Short bio: Computer Scientist, FOSS supporter (read more)
Tux Machines (TM)-specific
I was reading another article on kernel trap the other day and I sat down and started thinking about how things have changed over the course of the 2.6.x series of kernel and thought I would review all of these changes and put them all in one place.
(I apologize for inaccuracies/down rite mistakes but I just want to say what I think)
I remember first using the 2.6 series of kernel and thinking oh god the drivers are between being ported as I had a device which wasn't in 2.6.3 I think it was (not overly important).
A few releases passed and the kernel seemed to stabalize and soon the kernel settled into the system that is governing releases now 2.6.x.y which allows for more important bugs to be fixed in vanilla quickly, with the most active development taking place in the -mm patchset.
I remember a few of the underlying kernel versions to date have caused binary only modules to break, off the top of my head 2.6.11, 2.6.16, and 2.6.21 have all required a patch to be applied in order for (at least) the fglrx driver to work.
The 2.6 series does however allow for things to be changed and upgraded without the need to break off into a 2.7 branch which I think meets everybodys needs.
However there are a few things that have come to light recently which have caused the kernel development community to appear quite hostile (not saying managing so many people never is).
The end of the ck patchset was (to me) the worst case scenario as to what can happen when developers fall out. People leave and their absence is a loss.
Another striking point is the inclusion of reiser4 in the vanilla kernel, I am sure that people at the top are fed up of requests on why they don't merge this code but to me the answer is obvious, people want it in, just put it there and delegate management of the code to someone else to shut everyone up.
I know there are probably very good technical reasons why this shouldn't be done, but aside from inclusion of reiser4 into the kernel there is no way that large distributions i.e. suse, redhat are likely to offer reiser4 options at install. When it's in vanilla as experimental/unstable it would probably get a lot more attention that it's probably losing now due to the controversy of it.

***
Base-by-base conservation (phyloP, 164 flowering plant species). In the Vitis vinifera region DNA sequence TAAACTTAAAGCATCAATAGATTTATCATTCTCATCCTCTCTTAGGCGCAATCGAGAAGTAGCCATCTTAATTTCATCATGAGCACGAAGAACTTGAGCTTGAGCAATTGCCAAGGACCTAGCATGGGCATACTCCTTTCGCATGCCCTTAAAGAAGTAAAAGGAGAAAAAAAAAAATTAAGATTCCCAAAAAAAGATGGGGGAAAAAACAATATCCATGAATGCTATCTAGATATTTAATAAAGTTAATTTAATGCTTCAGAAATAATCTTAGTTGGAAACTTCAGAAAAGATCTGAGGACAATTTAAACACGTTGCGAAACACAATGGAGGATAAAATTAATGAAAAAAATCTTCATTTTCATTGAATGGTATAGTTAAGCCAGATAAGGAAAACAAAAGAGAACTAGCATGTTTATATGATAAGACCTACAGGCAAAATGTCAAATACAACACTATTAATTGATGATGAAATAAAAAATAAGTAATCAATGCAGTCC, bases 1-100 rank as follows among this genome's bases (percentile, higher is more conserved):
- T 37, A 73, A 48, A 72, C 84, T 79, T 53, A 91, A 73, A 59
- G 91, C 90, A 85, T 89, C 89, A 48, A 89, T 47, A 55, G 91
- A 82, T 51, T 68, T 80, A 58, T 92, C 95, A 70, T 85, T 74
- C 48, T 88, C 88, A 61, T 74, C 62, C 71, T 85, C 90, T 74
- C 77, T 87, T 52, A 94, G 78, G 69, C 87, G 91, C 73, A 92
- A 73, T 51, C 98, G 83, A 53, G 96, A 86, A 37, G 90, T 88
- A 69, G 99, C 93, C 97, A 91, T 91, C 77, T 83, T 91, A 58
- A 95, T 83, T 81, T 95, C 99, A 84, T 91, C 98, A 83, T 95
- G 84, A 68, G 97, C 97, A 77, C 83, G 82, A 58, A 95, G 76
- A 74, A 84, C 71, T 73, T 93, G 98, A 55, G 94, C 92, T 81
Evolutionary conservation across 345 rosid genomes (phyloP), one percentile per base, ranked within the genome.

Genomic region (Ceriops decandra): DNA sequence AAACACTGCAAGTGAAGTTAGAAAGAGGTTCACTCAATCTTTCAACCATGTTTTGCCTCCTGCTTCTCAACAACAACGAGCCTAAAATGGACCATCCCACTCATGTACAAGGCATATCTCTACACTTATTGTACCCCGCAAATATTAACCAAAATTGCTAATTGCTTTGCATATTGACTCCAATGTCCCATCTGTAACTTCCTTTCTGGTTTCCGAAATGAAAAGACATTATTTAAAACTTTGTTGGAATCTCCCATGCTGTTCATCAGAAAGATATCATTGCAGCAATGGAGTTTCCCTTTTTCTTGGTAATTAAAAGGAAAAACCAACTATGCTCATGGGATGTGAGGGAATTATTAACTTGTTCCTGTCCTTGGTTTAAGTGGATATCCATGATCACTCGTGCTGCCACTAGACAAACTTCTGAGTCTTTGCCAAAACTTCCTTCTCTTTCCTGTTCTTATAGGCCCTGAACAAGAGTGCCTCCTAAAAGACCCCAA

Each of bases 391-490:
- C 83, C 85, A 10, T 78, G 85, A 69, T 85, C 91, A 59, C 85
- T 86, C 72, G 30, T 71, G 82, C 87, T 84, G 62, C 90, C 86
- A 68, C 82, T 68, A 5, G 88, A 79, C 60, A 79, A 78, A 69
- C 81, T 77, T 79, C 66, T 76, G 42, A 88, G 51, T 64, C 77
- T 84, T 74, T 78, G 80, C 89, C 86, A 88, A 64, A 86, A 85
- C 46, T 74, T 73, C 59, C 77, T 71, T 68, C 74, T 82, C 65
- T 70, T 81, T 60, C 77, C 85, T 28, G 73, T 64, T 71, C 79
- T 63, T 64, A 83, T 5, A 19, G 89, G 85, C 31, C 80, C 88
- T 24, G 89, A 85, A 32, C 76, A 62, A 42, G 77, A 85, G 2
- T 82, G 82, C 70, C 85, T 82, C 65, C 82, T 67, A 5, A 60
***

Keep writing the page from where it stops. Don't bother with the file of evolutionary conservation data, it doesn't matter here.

How could I not mention SCO wanting all documents related to the 2.7.x kernel series as part of their court case, it always makes me laugh as how this has seemed to fizzle out, it may develop in the future but has had no impact on the linux front, (infact I know someone who heard of the case as the story overspilled and started asking me more questions about the penguin).
The kernel seems to allow for various patches/patchsets regardless of their intent to be developed alongside with a good few springing to mind from a few places at the moment, most of them always good (the only one I hate is apparmour but I don't know why I dislike the idea so much)
There is also a realtime patchset for the linux kernel now which aims to focus all of the realtime efforts to adapt linux into a more solid framework from what I can understand.
The linux kernel now also has a new wireless core (again) and is offering even better support (again). I'm not mocking the efforts, far from it, only that the support is slowly evolving, once it is there I think it shouldn't be too bad in getting 802.11n devices working natively. Would be a nice pro-bo that linux will probably be the only OS out of the box to have support for a lot of devices like that. bring on a stable bcm43xx!!
People complain about drivers being missing from linux, but compare linux to an out the box windows install and linux beets it every time from what I have seen, it's again just a lack of user base that has hindered development.
Plus x86_64 support is now near as good as x86 to me, all I am waiting for is the tickless patch promised in 2.6.23
Only complete stick in the mud for me is the suspend to ram/disk or tux on ice code. I have never had it work on 3 machines following all sorts of tutorials, I've tried vanilla and distro kernels as well.
I hasn't been such a major thing as of late due to acpi only being included for my laptop in kernel 2.6.21, however it's always seemed like a broken feature KDE rubs in my face
All in all more of the same please from everyone who submits code